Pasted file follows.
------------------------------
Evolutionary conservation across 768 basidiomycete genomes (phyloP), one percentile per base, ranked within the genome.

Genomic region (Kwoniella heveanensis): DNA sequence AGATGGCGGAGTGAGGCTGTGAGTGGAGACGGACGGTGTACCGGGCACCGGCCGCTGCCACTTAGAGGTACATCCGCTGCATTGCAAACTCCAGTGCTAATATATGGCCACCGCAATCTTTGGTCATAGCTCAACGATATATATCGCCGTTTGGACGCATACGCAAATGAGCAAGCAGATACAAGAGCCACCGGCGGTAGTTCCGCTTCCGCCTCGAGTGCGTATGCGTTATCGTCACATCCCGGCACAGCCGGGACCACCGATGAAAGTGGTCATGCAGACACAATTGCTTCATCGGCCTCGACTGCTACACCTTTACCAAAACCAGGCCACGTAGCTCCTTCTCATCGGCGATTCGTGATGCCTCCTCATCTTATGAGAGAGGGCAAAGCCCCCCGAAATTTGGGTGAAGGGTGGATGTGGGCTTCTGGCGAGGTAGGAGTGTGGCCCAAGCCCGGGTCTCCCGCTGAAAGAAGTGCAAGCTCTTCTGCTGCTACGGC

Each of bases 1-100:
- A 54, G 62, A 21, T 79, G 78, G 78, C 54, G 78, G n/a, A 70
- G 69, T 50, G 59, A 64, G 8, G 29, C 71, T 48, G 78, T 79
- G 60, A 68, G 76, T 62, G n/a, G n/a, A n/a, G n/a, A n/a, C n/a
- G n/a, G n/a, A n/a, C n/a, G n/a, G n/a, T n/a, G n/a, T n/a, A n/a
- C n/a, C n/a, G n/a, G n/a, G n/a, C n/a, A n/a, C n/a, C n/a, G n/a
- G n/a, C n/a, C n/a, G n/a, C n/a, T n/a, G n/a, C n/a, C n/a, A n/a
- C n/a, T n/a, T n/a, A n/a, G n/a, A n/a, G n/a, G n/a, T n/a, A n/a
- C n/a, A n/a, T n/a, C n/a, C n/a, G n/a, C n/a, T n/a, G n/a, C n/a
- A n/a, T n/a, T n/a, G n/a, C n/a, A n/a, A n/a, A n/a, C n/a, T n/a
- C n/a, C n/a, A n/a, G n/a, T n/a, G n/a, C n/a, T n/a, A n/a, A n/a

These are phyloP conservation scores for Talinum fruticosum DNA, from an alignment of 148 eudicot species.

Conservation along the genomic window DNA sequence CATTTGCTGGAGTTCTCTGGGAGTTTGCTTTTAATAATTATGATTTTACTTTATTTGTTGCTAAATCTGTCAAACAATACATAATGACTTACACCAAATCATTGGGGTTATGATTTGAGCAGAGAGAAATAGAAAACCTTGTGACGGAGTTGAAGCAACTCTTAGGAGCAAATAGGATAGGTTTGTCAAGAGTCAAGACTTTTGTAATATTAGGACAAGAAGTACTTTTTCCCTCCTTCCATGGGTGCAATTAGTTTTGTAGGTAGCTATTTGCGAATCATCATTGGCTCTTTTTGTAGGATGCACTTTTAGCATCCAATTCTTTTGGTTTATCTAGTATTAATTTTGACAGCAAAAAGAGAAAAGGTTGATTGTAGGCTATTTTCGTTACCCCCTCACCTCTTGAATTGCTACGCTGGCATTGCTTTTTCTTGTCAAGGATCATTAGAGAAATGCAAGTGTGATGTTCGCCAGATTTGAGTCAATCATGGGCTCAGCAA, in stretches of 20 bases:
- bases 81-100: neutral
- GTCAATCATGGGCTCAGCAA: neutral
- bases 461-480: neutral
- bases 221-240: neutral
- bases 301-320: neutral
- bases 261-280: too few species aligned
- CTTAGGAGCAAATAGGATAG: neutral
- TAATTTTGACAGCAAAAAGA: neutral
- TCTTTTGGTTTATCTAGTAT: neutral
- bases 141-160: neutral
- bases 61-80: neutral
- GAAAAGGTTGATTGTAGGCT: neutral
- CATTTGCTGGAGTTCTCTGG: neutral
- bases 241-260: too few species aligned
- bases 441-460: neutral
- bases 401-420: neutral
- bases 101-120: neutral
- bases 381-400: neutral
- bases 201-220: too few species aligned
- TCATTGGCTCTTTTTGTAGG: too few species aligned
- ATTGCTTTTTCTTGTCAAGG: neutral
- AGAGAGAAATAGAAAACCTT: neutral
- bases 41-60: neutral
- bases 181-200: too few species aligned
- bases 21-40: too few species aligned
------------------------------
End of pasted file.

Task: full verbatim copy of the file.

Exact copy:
Evolutionary conservation across 768 basidiomycete genomes (phyloP), one percentile per base, ranked within the genome.

Genomic region (Kwoniella heveanensis): DNA sequence AGATGGCGGAGTGAGGCTGTGAGTGGAGACGGACGGTGTACCGGGCACCGGCCGCTGCCACTTAGAGGTACATCCGCTGCATTGCAAACTCCAGTGCTAATATATGGCCACCGCAATCTTTGGTCATAGCTCAACGATATATATCGCCGTTTGGACGCATACGCAAATGAGCAAGCAGATACAAGAGCCACCGGCGGTAGTTCCGCTTCCGCCTCGAGTGCGTATGCGTTATCGTCACATCCCGGCACAGCCGGGACCACCGATGAAAGTGGTCATGCAGACACAATTGCTTCATCGGCCTCGACTGCTACACCTTTACCAAAACCAGGCCACGTAGCTCCTTCTCATCGGCGATTCGTGATGCCTCCTCATCTTATGAGAGAGGGCAAAGCCCCCCGAAATTTGGGTGAAGGGTGGATGTGGGCTTCTGGCGAGGTAGGAGTGTGGCCCAAGCCCGGGTCTCCCGCTGAAAGAAGTGCAAGCTCTTCTGCTGCTACGGC

Each of bases 1-100:
- A 54, G 62, A 21, T 79, G 78, G 78, C 54, G 78, G n/a, A 70
- G 69, T 50, G 59, A 64, G 8, G 29, C 71, T 48, G 78, T 79
- G 60, A 68, G 76, T 62, G n/a, G n/a, A n/a, G n/a, A n/a, C n/a
- G n/a, G n/a, A n/a, C n/a, G n/a, G n/a, T n/a, G n/a, T n/a, A n/a
- C n/a, C n/a, G n/a, G n/a, G n/a, C n/a, A n/a, C n/a, C n/a, G n/a
- G n/a, C n/a, C n/a, G n/a, C n/a, T n/a, G n/a, C n/a, C n/a, A n/a
- C n/a, T n/a, T n/a, A n/a, G n/a, A n/a, G n/a, G n/a, T n/a, A n/a
- C n/a, A n/a, T n/a, C n/a, C n/a, G n/a, C n/a, T n/a, G n/a, C n/a
- A n/a, T n/a, T n/a, G n/a, C n/a, A n/a, A n/a, A n/a, C n/a, T n/a
- C n/a, C n/a, A n/a, G n/a, T n/a, G n/a, C n/a, T n/a, A n/a, A n/a

These are phyloP conservation scores for Talinum fruticosum DNA, from an alignment of 148 eudicot species.

Conservation along the genomic window DNA sequence CATTTGCTGGAGTTCTCTGGGAGTTTGCTTTTAATAATTATGATTTTACTTTATTTGTTGCTAAATCTGTCAAACAATACATAATGACTTACACCAAATCATTGGGGTTATGATTTGAGCAGAGAGAAATAGAAAACCTTGTGACGGAGTTGAAGCAACTCTTAGGAGCAAATAGGATAGGTTTGTCAAGAGTCAAGACTTTTGTAATATTAGGACAAGAAGTACTTTTTCCCTCCTTCCATGGGTGCAATTAGTTTTGTAGGTAGCTATTTGCGAATCATCATTGGCTCTTTTTGTAGGATGCACTTTTAGCATCCAATTCTTTTGGTTTATCTAGTATTAATTTTGACAGCAAAAAGAGAAAAGGTTGATTGTAGGCTATTTTCGTTACCCCCTCACCTCTTGAATTGCTACGCTGGCATTGCTTTTTCTTGTCAAGGATCATTAGAGAAATGCAAGTGTGATGTTCGCCAGATTTGAGTCAATCATGGGCTCAGCAA, in stretches of 20 bases:
- bases 81-100: neutral
- GTCAATCATGGGCTCAGCAA: neutral
- bases 461-480: neutral
- bases 221-240: neutral
- bases 301-320: neutral
- bases 261-280: too few species aligned
- CTTAGGAGCAAATAGGATAG: neutral
- TAATTTTGACAGCAAAAAGA: neutral
- TCTTTTGGTTTATCTAGTAT: neutral
- bases 141-160: neutral
- bases 61-80: neutral
- GAAAAGGTTGATTGTAGGCT: neutral
- CATTTGCTGGAGTTCTCTGG: neutral
- bases 241-260: too few species aligned
- bases 441-460: neutral
- bases 401-420: neutral
- bases 101-120: neutral
- bases 381-400: neutral
- bases 201-220: too few species aligned
- TCATTGGCTCTTTTTGTAGG: too few species aligned
- ATTGCTTTTTCTTGTCAAGG: neutral
- AGAGAGAAATAGAAAACCTT: neutral
- bases 41-60: neutral
- bases 181-200: too few species aligned
- bases 21-40: too few species aligned